Off the mat, we can take this same attitude of non-grasping and simply be with whatever is. Even if it’s scary, strange, unexpected, or what have you, accepting whatever it is that is in front of you is a step towards freedom: freedom from expectation, freedom from control, freedom from social and cultural programming.

Another way yoga teachers like to speak about this principle is with the word “surrender,” a word that is difficult for some people to accept because they think it implies passivity or taking on something distasteful or troubling in the name of acceptance. Surrender is best thought of as “surrendering,” or letting go of, ideas of right and wrong, should be, could be, will be, would be, etc.

Over the years, I’ve come to absolutely believe that whatever happens in my life is for a reason. I attract people and situations to me that I need for my personal development and growth. I accept what comes to me because there is no choice–it is here–and look for what lessons are contained in the situation. If you take a moment to observe your “difficult situation,” you will find numerous lessons and opportunities for more compassion and love, for yourself and others.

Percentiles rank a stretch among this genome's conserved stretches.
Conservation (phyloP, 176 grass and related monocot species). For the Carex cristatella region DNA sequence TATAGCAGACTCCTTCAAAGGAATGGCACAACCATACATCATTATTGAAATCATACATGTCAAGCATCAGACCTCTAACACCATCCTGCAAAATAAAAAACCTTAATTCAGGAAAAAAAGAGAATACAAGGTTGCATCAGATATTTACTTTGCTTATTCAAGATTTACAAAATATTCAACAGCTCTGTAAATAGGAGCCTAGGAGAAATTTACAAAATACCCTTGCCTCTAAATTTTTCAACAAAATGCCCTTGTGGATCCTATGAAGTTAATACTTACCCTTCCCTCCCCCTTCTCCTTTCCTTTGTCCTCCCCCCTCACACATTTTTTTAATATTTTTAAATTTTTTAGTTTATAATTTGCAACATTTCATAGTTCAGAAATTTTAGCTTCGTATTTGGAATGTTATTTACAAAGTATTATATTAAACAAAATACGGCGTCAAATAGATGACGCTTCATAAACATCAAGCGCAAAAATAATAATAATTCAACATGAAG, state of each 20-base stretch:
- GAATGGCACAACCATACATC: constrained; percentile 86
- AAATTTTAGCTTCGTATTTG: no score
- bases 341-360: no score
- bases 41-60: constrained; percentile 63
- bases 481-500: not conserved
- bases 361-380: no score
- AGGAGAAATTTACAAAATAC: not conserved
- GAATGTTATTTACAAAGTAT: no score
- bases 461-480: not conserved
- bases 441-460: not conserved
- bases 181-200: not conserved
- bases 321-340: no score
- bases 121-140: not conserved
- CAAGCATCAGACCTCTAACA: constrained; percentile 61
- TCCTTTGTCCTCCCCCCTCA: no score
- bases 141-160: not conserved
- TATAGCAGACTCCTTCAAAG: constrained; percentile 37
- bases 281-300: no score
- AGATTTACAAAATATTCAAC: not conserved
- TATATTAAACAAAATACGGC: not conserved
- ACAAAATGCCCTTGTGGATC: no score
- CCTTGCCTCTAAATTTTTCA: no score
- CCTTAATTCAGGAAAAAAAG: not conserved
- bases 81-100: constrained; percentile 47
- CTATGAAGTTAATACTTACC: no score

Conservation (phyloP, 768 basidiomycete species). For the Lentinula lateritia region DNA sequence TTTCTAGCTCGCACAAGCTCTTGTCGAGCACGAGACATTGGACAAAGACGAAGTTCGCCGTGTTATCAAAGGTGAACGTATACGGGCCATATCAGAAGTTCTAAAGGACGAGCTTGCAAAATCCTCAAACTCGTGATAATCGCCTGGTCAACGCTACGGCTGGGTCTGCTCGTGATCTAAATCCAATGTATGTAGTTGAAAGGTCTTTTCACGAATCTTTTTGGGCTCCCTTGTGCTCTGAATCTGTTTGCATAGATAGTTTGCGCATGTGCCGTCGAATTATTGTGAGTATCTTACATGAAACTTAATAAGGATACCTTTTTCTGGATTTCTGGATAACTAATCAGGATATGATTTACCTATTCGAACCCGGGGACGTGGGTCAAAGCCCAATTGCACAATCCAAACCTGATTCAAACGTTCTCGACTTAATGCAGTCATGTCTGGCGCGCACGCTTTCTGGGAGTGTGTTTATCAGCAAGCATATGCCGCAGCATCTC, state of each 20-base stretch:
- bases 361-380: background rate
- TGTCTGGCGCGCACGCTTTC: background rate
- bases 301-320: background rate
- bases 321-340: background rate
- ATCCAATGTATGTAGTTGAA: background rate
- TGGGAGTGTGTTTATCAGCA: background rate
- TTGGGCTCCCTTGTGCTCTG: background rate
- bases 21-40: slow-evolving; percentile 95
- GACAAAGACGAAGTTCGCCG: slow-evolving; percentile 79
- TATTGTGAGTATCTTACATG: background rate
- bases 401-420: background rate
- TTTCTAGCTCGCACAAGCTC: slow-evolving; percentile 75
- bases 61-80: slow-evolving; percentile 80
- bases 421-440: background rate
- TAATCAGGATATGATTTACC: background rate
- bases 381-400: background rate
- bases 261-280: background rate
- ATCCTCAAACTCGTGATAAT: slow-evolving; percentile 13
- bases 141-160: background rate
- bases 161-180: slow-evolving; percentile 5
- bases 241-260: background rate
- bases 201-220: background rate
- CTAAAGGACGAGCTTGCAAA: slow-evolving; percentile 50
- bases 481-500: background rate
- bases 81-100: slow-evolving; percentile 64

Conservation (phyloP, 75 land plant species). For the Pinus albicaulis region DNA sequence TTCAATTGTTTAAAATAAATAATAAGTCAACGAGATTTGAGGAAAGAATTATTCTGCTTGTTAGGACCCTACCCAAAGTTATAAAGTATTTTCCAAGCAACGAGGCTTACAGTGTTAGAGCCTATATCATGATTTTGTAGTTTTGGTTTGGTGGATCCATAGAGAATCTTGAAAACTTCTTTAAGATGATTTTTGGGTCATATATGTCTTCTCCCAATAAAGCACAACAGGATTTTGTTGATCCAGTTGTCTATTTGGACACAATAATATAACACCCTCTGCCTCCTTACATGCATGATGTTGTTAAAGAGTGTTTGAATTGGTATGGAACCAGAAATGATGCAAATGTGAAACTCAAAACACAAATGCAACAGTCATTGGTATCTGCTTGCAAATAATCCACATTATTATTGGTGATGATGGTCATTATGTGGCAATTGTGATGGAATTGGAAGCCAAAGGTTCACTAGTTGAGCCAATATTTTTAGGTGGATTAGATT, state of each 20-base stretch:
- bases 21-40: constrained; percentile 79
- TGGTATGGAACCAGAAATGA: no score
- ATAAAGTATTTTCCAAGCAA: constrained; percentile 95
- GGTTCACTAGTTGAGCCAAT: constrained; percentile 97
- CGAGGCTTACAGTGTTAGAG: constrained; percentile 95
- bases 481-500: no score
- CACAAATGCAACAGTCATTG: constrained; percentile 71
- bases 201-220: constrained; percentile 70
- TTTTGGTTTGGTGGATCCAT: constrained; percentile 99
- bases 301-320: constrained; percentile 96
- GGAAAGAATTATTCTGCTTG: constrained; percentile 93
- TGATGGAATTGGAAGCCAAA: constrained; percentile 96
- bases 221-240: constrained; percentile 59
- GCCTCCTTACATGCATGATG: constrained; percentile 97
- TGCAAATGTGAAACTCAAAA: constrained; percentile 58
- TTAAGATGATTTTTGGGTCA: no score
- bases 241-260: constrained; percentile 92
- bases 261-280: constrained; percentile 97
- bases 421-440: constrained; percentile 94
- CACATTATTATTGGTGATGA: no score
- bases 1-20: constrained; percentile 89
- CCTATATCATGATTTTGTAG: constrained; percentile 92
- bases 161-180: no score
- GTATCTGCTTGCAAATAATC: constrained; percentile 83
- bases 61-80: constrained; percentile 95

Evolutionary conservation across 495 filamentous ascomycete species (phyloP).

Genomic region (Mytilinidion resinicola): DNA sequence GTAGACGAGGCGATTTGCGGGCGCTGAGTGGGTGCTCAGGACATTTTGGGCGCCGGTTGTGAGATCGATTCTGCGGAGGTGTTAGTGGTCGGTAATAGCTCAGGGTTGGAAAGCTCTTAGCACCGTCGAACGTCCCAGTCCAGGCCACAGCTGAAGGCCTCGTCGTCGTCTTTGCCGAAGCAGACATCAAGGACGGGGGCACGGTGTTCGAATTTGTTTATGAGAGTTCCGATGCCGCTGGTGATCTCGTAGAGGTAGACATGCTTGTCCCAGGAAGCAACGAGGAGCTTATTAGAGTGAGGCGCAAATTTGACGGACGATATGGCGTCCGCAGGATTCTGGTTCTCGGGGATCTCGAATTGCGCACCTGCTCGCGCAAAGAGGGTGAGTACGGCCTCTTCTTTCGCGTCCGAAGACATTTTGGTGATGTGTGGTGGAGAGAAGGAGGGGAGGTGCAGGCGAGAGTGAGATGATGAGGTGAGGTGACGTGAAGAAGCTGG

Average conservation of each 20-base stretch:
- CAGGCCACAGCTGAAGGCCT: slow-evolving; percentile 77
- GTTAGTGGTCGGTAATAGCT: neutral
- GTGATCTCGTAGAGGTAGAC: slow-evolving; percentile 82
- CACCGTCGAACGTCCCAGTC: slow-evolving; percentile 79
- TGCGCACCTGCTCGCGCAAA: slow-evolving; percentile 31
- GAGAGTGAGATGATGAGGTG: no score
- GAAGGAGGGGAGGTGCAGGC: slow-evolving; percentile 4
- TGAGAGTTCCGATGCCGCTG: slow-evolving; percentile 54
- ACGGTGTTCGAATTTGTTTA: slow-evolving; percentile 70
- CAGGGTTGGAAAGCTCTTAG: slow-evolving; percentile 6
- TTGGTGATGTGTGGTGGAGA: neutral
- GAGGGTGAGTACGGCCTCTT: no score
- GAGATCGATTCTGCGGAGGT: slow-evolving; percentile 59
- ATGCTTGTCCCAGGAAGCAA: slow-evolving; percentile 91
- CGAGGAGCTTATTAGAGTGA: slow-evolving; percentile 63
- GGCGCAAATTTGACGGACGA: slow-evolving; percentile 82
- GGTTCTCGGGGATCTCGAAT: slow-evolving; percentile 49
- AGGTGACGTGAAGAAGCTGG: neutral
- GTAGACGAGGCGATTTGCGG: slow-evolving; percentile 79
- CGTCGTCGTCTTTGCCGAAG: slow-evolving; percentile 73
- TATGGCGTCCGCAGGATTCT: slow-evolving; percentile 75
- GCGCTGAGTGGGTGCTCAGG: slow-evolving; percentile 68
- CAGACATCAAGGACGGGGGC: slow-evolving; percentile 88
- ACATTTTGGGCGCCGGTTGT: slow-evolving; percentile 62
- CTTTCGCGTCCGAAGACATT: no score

I will build on these ideas in a future blog post. For the time being, these two oft-heard concepts (or equivalents thereof) are timeless, practical ideas that can be adopted on the mat, or off. Since we spend more time off the mat than we do on, to be in the practice of yoga even when not in the asana practice (asana is only one of eight limbs of yoga) is characteristic of a mature or evolving yoga practice.

How does yoga philosophy influence your life off the mat?

Leave a comment

Filed under healing, mind body spirit, yoga